The Gordon Street building served as both a high school and as an elementary school over the years.
George Harrison, who attended classes in the academy building, has less than fond memories of it.
"I attended all my elementary years from 1st to 6th grade in the Bel Air Academy building, and all of us considered it a death trap," he wrote in an email Friday. "We used to laugh when each spring they applied oil to the wood floors to keep the dust down, fully expecting someone would light a match and burn the place down. I'm still amazed it is still standing."
In the late 1920s, another brick school was built just to the east and would serve as a high school until 1950, when a new high school opened on Kenmore Avenue, near the site of the current High School completed in 2009. The second Gordon Street school then served as Bel Air Elementary School until the current elementary school was built on the adjacent athletic fields off of Lee Street.
Harrison noted that "no one seems to remember there was another school building on the [Gordon Street] property.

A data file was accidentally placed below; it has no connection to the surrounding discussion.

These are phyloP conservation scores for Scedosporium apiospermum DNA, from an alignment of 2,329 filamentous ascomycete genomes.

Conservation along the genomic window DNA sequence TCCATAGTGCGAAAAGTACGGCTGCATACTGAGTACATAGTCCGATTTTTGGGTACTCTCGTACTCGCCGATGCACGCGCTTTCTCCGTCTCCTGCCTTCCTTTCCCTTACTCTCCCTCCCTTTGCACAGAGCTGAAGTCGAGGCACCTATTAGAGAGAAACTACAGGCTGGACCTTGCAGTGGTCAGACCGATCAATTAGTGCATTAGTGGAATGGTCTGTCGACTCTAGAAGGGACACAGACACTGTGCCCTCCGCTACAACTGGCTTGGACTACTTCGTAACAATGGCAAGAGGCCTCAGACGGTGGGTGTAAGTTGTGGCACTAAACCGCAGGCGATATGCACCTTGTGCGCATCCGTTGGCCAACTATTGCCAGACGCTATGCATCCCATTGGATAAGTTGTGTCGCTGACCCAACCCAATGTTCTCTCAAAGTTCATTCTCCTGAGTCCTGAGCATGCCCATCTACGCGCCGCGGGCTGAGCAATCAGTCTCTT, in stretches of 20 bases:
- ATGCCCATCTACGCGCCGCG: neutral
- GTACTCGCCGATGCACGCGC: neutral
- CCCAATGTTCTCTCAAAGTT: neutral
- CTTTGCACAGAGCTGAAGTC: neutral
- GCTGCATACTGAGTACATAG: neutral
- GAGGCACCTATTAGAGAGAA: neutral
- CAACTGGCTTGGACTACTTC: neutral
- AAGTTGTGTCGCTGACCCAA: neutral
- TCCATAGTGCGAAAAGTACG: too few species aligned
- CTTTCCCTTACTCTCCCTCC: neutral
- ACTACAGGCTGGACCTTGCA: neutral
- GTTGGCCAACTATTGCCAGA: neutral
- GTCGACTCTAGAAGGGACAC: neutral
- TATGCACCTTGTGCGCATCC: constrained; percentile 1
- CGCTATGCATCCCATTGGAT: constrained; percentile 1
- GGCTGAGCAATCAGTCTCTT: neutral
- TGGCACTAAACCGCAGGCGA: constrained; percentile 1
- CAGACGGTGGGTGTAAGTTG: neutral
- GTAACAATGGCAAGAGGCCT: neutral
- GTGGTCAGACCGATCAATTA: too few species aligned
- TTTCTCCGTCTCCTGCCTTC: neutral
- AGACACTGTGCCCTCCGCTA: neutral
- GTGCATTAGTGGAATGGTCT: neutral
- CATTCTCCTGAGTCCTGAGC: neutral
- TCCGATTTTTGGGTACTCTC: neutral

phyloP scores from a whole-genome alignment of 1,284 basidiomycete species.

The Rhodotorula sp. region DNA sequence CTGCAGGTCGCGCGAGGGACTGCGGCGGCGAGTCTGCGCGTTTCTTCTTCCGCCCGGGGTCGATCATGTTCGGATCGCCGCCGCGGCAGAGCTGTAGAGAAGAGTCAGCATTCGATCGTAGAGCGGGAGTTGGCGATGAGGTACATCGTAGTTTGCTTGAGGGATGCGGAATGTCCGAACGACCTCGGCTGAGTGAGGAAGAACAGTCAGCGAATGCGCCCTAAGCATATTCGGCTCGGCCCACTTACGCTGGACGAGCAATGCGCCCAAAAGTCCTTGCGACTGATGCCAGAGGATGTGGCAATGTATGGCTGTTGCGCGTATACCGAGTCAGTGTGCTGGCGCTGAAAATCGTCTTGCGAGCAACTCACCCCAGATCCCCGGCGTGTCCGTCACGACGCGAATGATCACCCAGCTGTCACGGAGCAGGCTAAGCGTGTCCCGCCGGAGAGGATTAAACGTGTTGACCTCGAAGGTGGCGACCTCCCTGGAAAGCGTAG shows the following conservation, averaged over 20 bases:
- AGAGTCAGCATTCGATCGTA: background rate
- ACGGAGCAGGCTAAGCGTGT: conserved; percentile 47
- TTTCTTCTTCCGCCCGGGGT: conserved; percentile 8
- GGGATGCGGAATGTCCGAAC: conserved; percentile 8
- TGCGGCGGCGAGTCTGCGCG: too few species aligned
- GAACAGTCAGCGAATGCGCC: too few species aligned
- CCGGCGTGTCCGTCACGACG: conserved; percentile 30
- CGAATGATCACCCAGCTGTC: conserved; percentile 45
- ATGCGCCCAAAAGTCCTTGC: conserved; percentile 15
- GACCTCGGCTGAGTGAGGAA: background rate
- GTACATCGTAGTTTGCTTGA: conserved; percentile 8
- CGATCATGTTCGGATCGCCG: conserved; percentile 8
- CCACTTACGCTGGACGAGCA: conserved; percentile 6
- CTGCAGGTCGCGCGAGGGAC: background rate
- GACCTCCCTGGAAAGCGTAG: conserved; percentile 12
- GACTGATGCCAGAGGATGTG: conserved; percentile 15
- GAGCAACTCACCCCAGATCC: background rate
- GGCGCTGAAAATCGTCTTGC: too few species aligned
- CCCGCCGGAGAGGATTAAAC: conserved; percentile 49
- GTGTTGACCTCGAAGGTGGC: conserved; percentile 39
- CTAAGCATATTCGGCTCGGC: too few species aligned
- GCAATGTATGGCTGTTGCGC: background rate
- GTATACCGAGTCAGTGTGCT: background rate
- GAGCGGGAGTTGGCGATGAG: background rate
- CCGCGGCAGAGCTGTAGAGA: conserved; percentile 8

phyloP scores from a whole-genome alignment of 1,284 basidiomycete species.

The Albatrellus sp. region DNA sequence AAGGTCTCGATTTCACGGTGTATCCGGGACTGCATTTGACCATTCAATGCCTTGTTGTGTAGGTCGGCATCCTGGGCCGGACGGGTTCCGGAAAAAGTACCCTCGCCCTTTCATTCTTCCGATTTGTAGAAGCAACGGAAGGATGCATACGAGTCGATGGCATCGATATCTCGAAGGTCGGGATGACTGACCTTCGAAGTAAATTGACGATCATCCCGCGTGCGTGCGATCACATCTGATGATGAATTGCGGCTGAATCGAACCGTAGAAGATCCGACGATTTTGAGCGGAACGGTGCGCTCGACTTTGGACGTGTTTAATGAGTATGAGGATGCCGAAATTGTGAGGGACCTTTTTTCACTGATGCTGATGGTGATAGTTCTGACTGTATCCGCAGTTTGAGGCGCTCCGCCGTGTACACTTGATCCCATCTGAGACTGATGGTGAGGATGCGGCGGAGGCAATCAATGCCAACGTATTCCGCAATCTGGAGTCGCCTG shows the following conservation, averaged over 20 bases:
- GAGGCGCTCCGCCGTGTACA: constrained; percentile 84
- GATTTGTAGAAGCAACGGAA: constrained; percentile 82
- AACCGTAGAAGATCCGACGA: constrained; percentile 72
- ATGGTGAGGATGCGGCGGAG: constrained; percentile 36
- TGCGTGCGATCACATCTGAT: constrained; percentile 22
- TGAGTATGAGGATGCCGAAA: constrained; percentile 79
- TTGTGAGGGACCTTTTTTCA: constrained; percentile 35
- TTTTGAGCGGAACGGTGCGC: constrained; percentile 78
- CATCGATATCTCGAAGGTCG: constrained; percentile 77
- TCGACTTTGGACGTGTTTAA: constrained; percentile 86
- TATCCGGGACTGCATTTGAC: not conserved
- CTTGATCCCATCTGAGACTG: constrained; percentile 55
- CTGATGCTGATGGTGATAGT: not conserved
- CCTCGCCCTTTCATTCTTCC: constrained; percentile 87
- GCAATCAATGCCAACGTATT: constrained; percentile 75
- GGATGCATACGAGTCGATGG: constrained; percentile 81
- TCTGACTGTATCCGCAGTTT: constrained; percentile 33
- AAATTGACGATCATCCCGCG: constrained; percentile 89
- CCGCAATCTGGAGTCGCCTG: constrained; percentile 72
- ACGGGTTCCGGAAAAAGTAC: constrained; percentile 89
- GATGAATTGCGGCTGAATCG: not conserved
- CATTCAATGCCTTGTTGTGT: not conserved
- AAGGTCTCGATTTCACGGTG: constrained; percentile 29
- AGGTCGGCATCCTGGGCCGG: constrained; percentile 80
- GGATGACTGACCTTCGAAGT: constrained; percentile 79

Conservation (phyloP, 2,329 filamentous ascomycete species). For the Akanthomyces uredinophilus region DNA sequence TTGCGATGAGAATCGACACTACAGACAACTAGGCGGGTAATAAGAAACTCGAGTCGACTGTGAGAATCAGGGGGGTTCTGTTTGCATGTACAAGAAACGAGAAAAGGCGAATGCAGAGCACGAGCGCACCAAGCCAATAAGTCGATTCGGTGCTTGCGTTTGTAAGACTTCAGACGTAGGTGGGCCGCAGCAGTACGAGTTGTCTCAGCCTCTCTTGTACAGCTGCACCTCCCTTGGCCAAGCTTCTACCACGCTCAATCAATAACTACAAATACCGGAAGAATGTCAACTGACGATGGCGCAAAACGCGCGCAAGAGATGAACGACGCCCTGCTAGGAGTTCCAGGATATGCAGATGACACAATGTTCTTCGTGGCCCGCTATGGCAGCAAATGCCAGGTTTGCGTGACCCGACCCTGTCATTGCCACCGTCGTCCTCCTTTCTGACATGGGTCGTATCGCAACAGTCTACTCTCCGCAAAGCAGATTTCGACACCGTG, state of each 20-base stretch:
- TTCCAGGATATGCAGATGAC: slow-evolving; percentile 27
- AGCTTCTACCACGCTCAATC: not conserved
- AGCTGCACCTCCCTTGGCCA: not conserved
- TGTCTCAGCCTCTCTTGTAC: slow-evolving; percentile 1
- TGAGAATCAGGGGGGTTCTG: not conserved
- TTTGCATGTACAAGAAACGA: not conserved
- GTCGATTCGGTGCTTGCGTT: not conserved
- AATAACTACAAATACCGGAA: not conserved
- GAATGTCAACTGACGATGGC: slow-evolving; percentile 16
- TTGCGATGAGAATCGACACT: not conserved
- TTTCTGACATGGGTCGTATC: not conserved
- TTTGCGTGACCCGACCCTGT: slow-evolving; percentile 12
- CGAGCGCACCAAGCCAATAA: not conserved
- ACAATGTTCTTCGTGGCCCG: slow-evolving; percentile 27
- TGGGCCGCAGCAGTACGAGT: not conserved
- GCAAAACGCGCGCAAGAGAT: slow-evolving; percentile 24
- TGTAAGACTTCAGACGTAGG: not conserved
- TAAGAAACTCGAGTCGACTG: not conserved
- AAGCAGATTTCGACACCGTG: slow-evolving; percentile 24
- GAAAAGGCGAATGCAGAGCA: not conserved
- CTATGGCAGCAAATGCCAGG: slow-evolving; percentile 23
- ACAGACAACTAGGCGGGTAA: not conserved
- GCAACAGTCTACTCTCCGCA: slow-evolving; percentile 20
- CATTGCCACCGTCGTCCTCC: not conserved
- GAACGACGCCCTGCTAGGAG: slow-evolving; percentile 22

Once the students left, the old school became the headquarters for Harford County Public Schools from 1951 until 2006, when the school system moved into its current headquarters on South Hickory Avenue.
Since then, the building has been vacant and boarded up. Both Harford County, which owns the building, and the Town of Bel Air have discussed a number of proposals for restoration and re-use of the building; however, nothing has materialized. Earlier this year, the county government said it planned to put the building up for auction, but has not yet done so.
"For some, the memories are of going to a 'real public school,' one of the first in Harford County, and for others, it's part of that ongoing tradition feeling that kids get from knowing 'where their brothers and sisters used to go,'" Deibel said in a recent email.